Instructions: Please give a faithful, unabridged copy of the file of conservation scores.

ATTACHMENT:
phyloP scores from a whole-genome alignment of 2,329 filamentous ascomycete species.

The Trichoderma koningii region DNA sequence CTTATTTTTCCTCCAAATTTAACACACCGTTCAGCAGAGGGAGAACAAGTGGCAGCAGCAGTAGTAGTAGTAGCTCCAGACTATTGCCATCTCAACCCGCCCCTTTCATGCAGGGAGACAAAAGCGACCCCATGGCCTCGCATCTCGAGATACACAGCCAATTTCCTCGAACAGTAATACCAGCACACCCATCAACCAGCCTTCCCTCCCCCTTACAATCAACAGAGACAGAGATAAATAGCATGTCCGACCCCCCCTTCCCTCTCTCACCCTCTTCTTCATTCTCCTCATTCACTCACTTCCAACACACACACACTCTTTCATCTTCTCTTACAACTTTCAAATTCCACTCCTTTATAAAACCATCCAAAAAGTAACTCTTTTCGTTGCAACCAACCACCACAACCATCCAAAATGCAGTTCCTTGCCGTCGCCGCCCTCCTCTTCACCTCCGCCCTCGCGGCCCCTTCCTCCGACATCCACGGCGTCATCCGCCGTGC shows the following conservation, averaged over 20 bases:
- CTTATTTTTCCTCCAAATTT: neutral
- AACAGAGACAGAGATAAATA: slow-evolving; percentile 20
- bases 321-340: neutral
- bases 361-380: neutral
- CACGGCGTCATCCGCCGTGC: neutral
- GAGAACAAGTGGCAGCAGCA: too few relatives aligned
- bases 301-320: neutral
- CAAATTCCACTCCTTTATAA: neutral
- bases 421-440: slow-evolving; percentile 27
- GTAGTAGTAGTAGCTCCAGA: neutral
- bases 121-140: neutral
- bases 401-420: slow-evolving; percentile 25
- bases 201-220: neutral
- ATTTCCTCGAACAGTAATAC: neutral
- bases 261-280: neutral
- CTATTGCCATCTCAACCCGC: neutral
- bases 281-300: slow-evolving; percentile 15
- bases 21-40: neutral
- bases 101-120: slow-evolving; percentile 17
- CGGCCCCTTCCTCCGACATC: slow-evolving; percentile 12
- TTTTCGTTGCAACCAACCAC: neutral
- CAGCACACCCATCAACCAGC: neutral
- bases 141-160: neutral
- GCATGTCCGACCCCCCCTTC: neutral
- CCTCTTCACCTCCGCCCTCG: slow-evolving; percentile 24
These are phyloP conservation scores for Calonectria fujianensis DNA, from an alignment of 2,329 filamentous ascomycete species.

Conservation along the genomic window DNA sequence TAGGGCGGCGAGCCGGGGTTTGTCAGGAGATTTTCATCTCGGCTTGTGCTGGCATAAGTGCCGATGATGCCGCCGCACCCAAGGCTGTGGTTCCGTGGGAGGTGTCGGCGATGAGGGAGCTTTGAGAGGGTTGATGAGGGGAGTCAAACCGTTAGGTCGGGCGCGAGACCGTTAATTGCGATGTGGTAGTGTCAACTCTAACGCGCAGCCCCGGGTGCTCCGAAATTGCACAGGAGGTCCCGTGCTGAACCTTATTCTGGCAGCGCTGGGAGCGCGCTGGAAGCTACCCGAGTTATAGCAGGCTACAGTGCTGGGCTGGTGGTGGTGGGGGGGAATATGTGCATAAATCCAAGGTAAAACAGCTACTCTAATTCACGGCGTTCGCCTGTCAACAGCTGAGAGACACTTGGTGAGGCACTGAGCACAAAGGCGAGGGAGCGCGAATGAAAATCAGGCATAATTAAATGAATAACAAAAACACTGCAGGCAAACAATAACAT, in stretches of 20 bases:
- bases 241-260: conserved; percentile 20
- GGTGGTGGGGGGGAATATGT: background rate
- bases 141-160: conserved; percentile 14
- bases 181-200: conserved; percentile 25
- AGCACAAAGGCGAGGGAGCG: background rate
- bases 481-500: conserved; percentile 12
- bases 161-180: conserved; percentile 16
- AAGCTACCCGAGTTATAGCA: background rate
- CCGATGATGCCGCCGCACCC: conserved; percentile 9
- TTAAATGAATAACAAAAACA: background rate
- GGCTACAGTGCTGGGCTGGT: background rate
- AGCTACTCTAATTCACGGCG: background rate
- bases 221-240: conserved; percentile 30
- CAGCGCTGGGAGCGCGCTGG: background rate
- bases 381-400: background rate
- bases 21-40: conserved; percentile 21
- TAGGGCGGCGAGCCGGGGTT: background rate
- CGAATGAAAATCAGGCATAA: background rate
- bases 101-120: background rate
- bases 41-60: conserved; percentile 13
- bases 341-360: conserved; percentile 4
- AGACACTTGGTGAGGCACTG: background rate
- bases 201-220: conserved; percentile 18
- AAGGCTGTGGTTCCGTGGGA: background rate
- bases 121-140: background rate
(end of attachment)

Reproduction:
phyloP scores from a whole-genome alignment of 2,329 filamentous ascomycete species.

The Trichoderma koningii region DNA sequence CTTATTTTTCCTCCAAATTTAACACACCGTTCAGCAGAGGGAGAACAAGTGGCAGCAGCAGTAGTAGTAGTAGCTCCAGACTATTGCCATCTCAACCCGCCCCTTTCATGCAGGGAGACAAAAGCGACCCCATGGCCTCGCATCTCGAGATACACAGCCAATTTCCTCGAACAGTAATACCAGCACACCCATCAACCAGCCTTCCCTCCCCCTTACAATCAACAGAGACAGAGATAAATAGCATGTCCGACCCCCCCTTCCCTCTCTCACCCTCTTCTTCATTCTCCTCATTCACTCACTTCCAACACACACACACTCTTTCATCTTCTCTTACAACTTTCAAATTCCACTCCTTTATAAAACCATCCAAAAAGTAACTCTTTTCGTTGCAACCAACCACCACAACCATCCAAAATGCAGTTCCTTGCCGTCGCCGCCCTCCTCTTCACCTCCGCCCTCGCGGCCCCTTCCTCCGACATCCACGGCGTCATCCGCCGTGC shows the following conservation, averaged over 20 bases:
- CTTATTTTTCCTCCAAATTT: neutral
- AACAGAGACAGAGATAAATA: slow-evolving; percentile 20
- bases 321-340: neutral
- bases 361-380: neutral
- CACGGCGTCATCCGCCGTGC: neutral
- GAGAACAAGTGGCAGCAGCA: too few relatives aligned
- bases 301-320: neutral
- CAAATTCCACTCCTTTATAA: neutral
- bases 421-440: slow-evolving; percentile 27
- GTAGTAGTAGTAGCTCCAGA: neutral
- bases 121-140: neutral
- bases 401-420: slow-evolving; percentile 25
- bases 201-220: neutral
- ATTTCCTCGAACAGTAATAC: neutral
- bases 261-280: neutral
- CTATTGCCATCTCAACCCGC: neutral
- bases 281-300: slow-evolving; percentile 15
- bases 21-40: neutral
- bases 101-120: slow-evolving; percentile 17
- CGGCCCCTTCCTCCGACATC: slow-evolving; percentile 12
- TTTTCGTTGCAACCAACCAC: neutral
- CAGCACACCCATCAACCAGC: neutral
- bases 141-160: neutral
- GCATGTCCGACCCCCCCTTC: neutral
- CCTCTTCACCTCCGCCCTCG: slow-evolving; percentile 24
These are phyloP conservation scores for Calonectria fujianensis DNA, from an alignment of 2,329 filamentous ascomycete species.

Conservation along the genomic window DNA sequence TAGGGCGGCGAGCCGGGGTTTGTCAGGAGATTTTCATCTCGGCTTGTGCTGGCATAAGTGCCGATGATGCCGCCGCACCCAAGGCTGTGGTTCCGTGGGAGGTGTCGGCGATGAGGGAGCTTTGAGAGGGTTGATGAGGGGAGTCAAACCGTTAGGTCGGGCGCGAGACCGTTAATTGCGATGTGGTAGTGTCAACTCTAACGCGCAGCCCCGGGTGCTCCGAAATTGCACAGGAGGTCCCGTGCTGAACCTTATTCTGGCAGCGCTGGGAGCGCGCTGGAAGCTACCCGAGTTATAGCAGGCTACAGTGCTGGGCTGGTGGTGGTGGGGGGGAATATGTGCATAAATCCAAGGTAAAACAGCTACTCTAATTCACGGCGTTCGCCTGTCAACAGCTGAGAGACACTTGGTGAGGCACTGAGCACAAAGGCGAGGGAGCGCGAATGAAAATCAGGCATAATTAAATGAATAACAAAAACACTGCAGGCAAACAATAACAT, in stretches of 20 bases:
- bases 241-260: conserved; percentile 20
- GGTGGTGGGGGGGAATATGT: background rate
- bases 141-160: conserved; percentile 14
- bases 181-200: conserved; percentile 25
- AGCACAAAGGCGAGGGAGCG: background rate
- bases 481-500: conserved; percentile 12
- bases 161-180: conserved; percentile 16
- AAGCTACCCGAGTTATAGCA: background rate
- CCGATGATGCCGCCGCACCC: conserved; percentile 9
- TTAAATGAATAACAAAAACA: background rate
- GGCTACAGTGCTGGGCTGGT: background rate
- AGCTACTCTAATTCACGGCG: background rate
- bases 221-240: conserved; percentile 30
- CAGCGCTGGGAGCGCGCTGG: background rate
- bases 381-400: background rate
- bases 21-40: conserved; percentile 21
- TAGGGCGGCGAGCCGGGGTT: background rate
- CGAATGAAAATCAGGCATAA: background rate
- bases 101-120: background rate
- bases 41-60: conserved; percentile 13
- bases 341-360: conserved; percentile 4
- AGACACTTGGTGAGGCACTG: background rate
- bases 201-220: conserved; percentile 18
- AAGGCTGTGGTTCCGTGGGA: background rate
- bases 121-140: background rate